Controversial age changing app’s privacy policy is a cause for concern

Anything can trend online. The probability for silly things becoming viral is a lot higher than things that make sense. One day, netizens decide to do the ‘Bottle Cap Challenge’, other days people do ‘Fortnite Dance’ or ‘Rahul Bose Moment’. And most recently, it is editing your face into an older person. The world has been going crazy with this new tech. You use an app to take a selfie and make it old and then you share it on social media. Sigh! What started as a joke has soon become a breach of privacy as reports have surged that the app now contains all informations of people who used it (over 150 million according to Install analytics). Talk about 1984 by George Orwell!

* What the App?
FaceApp is an app available for iOS and Android developed by Russian company Wireless Lab. The company claims to use artificial intelligence to ‘generate highly realistic transformations of faces in photographs’. All you need to do is just upload your photo. The app then starts working its visual magic and voila, you look old. Some rendering added to your photos is wrinkled looks, grey hair, sagging skins, gaunt like sulken cheeks and dark bags under eyes. It is crazy to look at an older version of yourself as the image is so realistic. You can’t help but appreciate the app’s technology.

* Viral fodder
The app and #Agechallenge started gaining popularity once images of celebrities looking old swarmed social media. From cricketers to celebs, almost every famous person’s face was turned old. WhatsApp chat room, Twitter and Instagram poured with ‘old’ photos. And then the rumours spread like wildfire. Concerns surrounded regarding the app’s idea of security and its privacy policy.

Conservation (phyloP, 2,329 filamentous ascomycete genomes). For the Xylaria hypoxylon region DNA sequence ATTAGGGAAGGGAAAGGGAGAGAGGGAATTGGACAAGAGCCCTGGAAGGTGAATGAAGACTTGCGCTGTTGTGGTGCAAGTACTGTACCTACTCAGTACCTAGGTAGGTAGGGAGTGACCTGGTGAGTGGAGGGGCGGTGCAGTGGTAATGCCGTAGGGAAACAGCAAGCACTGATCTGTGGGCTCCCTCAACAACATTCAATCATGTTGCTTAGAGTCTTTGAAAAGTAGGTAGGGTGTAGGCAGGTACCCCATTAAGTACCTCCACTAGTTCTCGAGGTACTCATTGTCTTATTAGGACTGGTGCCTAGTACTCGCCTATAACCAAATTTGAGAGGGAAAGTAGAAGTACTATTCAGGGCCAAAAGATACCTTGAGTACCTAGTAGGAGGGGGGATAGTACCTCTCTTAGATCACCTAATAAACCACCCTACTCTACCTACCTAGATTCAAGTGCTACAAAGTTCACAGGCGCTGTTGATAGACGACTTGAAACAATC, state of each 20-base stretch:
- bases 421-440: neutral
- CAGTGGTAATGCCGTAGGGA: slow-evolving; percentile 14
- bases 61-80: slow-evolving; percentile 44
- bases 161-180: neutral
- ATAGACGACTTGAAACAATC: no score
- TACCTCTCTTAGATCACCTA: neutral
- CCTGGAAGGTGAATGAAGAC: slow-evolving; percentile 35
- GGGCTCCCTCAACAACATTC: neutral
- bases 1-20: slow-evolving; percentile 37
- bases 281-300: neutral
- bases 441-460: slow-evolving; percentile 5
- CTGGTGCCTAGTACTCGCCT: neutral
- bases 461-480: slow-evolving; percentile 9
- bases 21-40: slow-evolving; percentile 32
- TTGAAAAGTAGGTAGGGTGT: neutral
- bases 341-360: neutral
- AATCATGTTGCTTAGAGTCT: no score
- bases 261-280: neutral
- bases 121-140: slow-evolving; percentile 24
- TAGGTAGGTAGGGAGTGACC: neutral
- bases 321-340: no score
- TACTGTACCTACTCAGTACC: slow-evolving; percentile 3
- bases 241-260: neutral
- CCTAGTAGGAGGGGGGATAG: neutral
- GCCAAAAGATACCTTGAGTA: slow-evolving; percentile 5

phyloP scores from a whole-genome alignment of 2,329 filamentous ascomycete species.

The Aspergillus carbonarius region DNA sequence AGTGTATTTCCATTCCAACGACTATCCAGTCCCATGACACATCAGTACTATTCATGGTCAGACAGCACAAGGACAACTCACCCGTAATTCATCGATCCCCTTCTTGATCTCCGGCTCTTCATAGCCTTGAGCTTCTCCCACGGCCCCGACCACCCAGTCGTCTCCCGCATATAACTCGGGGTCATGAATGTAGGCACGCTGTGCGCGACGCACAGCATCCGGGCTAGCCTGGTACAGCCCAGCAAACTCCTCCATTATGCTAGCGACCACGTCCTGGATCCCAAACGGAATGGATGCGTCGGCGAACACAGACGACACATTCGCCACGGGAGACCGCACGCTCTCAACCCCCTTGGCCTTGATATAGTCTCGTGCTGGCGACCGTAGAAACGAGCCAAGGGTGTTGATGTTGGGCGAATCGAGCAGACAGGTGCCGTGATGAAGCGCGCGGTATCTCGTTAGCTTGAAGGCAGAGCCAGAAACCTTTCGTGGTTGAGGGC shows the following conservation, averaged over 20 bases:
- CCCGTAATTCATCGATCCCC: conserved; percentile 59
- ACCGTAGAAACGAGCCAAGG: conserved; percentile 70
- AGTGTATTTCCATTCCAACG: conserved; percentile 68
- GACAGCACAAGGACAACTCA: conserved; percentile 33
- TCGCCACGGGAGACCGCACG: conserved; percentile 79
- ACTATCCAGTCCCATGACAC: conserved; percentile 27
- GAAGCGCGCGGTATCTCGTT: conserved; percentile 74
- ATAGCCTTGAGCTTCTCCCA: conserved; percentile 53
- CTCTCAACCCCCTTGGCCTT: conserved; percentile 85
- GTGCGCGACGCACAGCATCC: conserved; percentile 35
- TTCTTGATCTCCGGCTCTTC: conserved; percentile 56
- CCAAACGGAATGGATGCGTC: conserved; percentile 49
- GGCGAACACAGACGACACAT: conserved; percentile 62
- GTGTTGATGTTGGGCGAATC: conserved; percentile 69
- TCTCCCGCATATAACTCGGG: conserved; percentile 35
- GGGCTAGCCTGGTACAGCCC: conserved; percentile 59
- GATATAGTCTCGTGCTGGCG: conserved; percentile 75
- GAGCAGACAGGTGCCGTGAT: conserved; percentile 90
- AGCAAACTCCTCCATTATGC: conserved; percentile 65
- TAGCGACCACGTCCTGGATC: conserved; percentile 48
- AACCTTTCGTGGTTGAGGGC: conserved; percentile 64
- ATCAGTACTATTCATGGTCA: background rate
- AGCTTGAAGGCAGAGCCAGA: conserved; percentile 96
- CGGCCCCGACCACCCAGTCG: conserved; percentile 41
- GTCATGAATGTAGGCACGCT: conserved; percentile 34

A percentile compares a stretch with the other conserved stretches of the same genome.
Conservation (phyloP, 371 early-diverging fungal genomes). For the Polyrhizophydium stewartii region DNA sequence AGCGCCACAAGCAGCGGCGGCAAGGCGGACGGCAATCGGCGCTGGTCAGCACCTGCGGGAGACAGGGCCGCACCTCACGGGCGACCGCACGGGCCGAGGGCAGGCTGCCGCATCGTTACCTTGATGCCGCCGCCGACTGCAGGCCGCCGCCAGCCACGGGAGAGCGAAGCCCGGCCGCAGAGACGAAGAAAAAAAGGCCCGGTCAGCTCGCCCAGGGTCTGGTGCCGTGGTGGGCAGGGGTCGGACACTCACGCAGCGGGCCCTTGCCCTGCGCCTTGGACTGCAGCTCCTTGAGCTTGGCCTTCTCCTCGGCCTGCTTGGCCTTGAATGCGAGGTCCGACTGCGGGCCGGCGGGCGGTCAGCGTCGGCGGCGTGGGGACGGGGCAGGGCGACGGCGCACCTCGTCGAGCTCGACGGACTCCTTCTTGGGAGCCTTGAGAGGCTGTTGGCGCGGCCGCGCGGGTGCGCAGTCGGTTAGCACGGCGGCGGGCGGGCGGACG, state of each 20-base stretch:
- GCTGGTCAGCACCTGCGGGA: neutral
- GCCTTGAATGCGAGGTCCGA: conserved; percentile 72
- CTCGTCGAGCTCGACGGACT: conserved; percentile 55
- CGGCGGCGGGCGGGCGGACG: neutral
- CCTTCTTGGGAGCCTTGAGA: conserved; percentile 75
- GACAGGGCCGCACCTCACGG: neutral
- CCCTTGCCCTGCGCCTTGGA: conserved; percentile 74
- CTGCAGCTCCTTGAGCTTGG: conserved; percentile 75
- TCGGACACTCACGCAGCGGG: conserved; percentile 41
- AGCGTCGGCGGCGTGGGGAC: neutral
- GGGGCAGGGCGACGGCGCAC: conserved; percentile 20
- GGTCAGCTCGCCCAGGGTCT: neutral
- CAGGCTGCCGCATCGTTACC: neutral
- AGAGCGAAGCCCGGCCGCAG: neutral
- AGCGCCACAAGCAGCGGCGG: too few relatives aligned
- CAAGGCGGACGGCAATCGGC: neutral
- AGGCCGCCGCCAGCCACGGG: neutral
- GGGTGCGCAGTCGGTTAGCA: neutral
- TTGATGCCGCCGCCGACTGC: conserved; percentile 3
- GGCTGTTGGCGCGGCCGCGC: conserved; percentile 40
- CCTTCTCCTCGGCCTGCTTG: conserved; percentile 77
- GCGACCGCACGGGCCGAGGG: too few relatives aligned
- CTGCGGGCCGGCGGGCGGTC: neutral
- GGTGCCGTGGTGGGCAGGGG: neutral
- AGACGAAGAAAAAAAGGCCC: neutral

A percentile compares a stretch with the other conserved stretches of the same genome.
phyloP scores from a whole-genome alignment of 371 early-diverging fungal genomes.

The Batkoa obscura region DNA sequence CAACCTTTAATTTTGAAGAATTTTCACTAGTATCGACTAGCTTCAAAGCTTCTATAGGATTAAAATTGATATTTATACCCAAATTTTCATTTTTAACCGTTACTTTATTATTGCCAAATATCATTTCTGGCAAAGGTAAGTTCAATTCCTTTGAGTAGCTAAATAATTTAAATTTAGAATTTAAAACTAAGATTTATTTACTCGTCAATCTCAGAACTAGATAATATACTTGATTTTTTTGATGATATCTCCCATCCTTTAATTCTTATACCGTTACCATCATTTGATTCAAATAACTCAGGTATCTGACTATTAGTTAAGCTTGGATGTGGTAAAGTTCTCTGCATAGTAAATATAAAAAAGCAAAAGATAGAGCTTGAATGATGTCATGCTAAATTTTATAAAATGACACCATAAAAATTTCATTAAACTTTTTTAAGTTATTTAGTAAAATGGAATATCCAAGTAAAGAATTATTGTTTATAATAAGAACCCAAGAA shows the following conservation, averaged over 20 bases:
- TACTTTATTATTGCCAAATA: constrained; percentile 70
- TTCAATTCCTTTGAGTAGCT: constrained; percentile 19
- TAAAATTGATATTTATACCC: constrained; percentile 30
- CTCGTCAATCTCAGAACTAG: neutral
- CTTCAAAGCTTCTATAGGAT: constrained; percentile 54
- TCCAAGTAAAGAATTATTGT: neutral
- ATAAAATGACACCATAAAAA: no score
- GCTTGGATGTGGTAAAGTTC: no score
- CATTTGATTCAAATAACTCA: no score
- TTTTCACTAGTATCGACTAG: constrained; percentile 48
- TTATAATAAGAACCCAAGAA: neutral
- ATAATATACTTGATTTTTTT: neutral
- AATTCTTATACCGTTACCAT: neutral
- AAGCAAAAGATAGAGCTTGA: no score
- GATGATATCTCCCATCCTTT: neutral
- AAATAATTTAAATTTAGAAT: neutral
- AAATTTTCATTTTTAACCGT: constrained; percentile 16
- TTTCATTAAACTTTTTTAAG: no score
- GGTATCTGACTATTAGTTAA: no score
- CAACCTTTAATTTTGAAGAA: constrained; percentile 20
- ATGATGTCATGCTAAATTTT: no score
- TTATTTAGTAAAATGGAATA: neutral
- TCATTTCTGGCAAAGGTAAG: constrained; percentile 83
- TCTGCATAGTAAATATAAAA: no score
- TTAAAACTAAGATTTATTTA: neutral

Reports appeared that the App collected data of users who download and siphon off their information to servers in Russia. You can imagine how the net would have reacted when Russia and privacy policy breached the digital arena. Forbes reported that Faceapp founder, Yaroslav Goncharov said user data and uploaded images ‘were not being transferred to Russia but instead processed on servers running in the Google Cloud and Amazon Web Services’. The sense of skepticism echoed among politicians and security experts too. This now leads to another question: How to stay safe?

* Precautions
In an era of constantly depending on the Internet for survival, information is the ultimate wealth for tech giants. They are used to manipulate our online behavorial patterns. Thus it becomes essential to safeguard our online privacy. Before downloading any app, it is extremely important to go through their privacy policy and conditions. Once downloaded be cautious on what permissions you are willing to allow.

 

A prompt box appears requesting for permission to access images from gallery, use camera and other such data stored in your phone. It is also important not to sign in using your personal social media account like Facebook to create accounts on apps like Faceapp.

Mohammed Rayaan